John Golden, from St. Augustine, Fla., has been RVing in his motorhome since 1993. But, nothing prepared him for this trip to the Oregon Trail:
On our trip to do the Oregon Trail, we left our home in Marianna, Fla., Aug. 10, 2003, in our 2002 24-foot Born Free. On Aug. 20, we rolled into Massacre Rocks State Park in Idaho. After checking into the office and getting our assigned site, we drove through the campground finding out we had one of the better sites, (No. 46).
As I was hooking up the fresh water hose, I noticed we had what appeared to be a dump pipe next to our electrical post. I was not told at the office this was a full hook-up site. I excitedly told my wife they must have converted some of the sites to full hook-up since our last trip. So, I attached my sewer hose to the pipe. We stayed the night enjoying the wonderful view of the Snake River Canyon and the river that flowed through it.
The next morning, I disconnected my electrical cord. Then I opened up my black water valve and proceeded to dump my black tank. I walked away to do some additional work waiting for the tank to empty so I could then empty my gray water to flush the hose. When I came back around the motorhome I saw there was a large puddle of water around the dump pipe my hose was attached to.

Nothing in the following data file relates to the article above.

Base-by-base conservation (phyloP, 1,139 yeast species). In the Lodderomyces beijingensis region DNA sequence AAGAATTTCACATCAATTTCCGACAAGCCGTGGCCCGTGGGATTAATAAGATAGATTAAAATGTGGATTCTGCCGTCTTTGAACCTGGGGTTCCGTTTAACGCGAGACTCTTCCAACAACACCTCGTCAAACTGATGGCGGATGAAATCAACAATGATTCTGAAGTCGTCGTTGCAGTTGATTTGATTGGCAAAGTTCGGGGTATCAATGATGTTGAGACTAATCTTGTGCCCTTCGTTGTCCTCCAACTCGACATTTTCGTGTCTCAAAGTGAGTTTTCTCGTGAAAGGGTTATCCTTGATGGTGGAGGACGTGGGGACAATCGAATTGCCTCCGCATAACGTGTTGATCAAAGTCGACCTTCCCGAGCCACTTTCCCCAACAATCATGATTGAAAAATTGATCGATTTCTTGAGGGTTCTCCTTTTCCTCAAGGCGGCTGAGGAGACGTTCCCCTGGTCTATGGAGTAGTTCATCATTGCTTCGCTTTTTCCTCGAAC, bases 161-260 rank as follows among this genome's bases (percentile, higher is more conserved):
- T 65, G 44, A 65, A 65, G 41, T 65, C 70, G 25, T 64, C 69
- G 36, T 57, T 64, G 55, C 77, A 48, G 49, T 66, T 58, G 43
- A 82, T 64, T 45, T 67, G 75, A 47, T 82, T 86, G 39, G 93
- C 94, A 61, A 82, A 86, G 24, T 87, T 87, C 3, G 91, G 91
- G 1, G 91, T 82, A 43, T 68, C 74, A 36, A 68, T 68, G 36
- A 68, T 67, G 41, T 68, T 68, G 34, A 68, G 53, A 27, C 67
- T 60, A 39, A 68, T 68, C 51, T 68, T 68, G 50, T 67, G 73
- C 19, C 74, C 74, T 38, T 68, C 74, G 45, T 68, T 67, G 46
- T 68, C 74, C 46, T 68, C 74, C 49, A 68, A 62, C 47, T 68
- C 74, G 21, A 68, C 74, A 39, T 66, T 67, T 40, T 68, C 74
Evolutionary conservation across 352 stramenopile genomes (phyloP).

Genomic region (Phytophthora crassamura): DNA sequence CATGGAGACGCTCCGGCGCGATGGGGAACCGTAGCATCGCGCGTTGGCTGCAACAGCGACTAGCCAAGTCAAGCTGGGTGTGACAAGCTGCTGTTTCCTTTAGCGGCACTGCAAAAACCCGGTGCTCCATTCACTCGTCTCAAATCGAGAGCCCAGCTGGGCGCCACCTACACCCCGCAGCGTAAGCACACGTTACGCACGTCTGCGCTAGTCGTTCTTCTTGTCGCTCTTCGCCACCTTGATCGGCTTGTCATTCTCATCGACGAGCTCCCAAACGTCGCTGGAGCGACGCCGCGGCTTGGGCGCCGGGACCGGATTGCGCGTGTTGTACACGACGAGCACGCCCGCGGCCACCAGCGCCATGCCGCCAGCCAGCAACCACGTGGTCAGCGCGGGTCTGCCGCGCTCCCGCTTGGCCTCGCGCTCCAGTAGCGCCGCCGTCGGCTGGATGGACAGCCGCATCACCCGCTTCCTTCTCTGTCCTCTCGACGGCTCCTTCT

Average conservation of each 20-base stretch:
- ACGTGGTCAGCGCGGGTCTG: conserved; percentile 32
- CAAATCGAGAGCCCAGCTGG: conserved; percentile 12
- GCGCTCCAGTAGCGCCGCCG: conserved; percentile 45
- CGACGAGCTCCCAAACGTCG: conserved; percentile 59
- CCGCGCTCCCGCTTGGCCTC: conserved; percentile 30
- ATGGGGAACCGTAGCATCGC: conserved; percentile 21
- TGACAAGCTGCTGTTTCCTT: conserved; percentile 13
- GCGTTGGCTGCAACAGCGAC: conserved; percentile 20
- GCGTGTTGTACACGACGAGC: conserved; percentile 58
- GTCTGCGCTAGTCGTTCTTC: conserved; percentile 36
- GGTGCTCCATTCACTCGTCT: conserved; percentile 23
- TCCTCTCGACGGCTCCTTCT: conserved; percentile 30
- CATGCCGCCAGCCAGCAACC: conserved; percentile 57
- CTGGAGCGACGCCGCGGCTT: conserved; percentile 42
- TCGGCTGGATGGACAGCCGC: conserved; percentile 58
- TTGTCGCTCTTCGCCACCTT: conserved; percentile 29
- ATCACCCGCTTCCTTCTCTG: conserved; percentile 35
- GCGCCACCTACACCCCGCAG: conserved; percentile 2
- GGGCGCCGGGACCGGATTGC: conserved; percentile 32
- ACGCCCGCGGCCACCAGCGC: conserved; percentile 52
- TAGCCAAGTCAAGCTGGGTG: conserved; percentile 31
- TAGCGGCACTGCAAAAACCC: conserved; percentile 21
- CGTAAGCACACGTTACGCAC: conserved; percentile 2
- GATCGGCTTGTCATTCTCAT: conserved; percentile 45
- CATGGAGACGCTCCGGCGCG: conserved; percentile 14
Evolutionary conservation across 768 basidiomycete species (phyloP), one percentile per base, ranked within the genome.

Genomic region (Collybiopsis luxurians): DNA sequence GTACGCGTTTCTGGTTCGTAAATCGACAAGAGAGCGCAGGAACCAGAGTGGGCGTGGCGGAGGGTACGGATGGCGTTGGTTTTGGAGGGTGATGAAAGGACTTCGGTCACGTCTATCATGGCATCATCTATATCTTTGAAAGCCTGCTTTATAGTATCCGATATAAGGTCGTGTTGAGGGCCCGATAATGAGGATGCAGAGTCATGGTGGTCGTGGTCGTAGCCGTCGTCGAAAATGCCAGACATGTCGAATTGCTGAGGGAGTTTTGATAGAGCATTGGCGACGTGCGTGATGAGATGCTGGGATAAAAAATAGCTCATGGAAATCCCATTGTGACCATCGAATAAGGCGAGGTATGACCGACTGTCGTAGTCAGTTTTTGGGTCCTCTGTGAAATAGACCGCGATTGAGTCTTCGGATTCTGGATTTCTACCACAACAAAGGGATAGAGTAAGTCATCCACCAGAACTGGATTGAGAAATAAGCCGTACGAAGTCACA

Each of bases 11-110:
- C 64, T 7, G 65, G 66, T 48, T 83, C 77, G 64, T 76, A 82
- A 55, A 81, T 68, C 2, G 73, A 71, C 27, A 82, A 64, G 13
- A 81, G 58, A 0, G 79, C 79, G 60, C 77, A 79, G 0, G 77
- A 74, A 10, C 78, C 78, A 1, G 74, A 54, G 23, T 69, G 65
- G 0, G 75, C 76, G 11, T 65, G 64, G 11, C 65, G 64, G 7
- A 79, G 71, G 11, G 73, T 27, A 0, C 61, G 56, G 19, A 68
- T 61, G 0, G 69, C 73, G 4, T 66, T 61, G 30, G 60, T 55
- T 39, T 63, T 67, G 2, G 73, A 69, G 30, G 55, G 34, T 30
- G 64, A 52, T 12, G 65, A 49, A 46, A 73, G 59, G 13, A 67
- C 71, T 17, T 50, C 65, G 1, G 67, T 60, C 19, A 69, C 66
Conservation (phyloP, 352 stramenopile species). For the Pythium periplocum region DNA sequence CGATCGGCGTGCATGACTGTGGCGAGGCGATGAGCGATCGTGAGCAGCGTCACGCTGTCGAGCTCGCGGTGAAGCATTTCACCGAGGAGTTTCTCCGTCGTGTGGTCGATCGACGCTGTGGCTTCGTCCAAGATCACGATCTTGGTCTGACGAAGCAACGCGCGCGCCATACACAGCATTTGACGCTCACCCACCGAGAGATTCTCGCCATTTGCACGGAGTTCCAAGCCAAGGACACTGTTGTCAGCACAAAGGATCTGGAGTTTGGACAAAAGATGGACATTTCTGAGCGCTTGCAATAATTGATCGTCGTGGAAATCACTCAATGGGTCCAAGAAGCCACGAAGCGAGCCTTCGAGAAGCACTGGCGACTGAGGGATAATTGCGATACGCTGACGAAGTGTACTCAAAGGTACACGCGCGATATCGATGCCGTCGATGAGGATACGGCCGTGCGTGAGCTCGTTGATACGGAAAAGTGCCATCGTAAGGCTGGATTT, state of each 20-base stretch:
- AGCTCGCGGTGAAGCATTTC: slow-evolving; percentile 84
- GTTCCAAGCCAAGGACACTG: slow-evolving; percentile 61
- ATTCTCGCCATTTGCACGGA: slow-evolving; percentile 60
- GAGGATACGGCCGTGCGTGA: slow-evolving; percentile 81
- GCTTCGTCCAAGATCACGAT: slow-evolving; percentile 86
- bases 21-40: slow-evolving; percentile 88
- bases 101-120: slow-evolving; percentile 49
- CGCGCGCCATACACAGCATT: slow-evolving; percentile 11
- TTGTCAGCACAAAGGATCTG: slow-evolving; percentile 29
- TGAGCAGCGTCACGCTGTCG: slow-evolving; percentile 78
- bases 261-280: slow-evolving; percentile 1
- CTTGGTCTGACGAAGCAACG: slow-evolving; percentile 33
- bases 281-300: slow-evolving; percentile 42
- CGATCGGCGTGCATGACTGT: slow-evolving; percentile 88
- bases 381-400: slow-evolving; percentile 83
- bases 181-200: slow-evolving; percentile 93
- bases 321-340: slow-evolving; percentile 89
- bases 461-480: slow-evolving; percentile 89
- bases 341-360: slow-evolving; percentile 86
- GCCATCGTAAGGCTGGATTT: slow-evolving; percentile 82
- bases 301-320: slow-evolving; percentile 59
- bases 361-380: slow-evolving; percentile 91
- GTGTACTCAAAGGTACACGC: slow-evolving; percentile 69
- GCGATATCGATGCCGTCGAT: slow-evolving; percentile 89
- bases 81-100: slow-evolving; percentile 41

I closed my black water valve and tried to pick up the hose. It was full. I did not know what to do so I waited for about 15 minutes and checked it again. It was empty. So I opened up my black water valve again and within just a few minutes water started to come up from around the pipe again. I spent a good hour trying to empty my tanks which I eventually completed. All this time I couldn’t figure out why I was having this problem.
We stopped by the office so I could tell them their dump wasn’t working at our site so they could get it fixed, but no one was around. The campground had a directory of the sites on a table so I looked at it while I waited for a ranger to show up. It clearly showed that site No. 46 was a water and electric hook-up only. I then realized that what I thought was a sewer pipe was really a pipe they had a water shut off valve in. I just couldn’t see it from the opening. I told my wife we needed to go right then and not wait for a ranger as I got quite upset as to what they might do to me for emptying black water into this pipe.
We left the campground and I decided I could give them a call from our cell phone as we were driving down the road and try to explain what I had just done and it was a big mistake on my part. I really felt stupid but I knew I had to tell them as they would find out soon enough.
We pulled over at a rest area and I called the campground to talk to a ranger. After explaining what I did to the ranger in charge, he started to laugh and wouldn’t quit. He then told me not to worry and thanked me for being responsible enough to call to tell them what I did.
I told my wife we were not going to get fined and would still be welcomed back to the park even after what I did.
We continued on to Baker City, Ore., and I have to tell you I felt much better for letting them know what I had so stupidly done. I know to check much closer now when I come across what appears to be a sewer dump pipe.
LESSON LEARNED: I know to check much closer now when I come across what appears to be a sewer dump pipe. I also learned that honesty in telling someone about a mistake can keep you out of BIG trouble.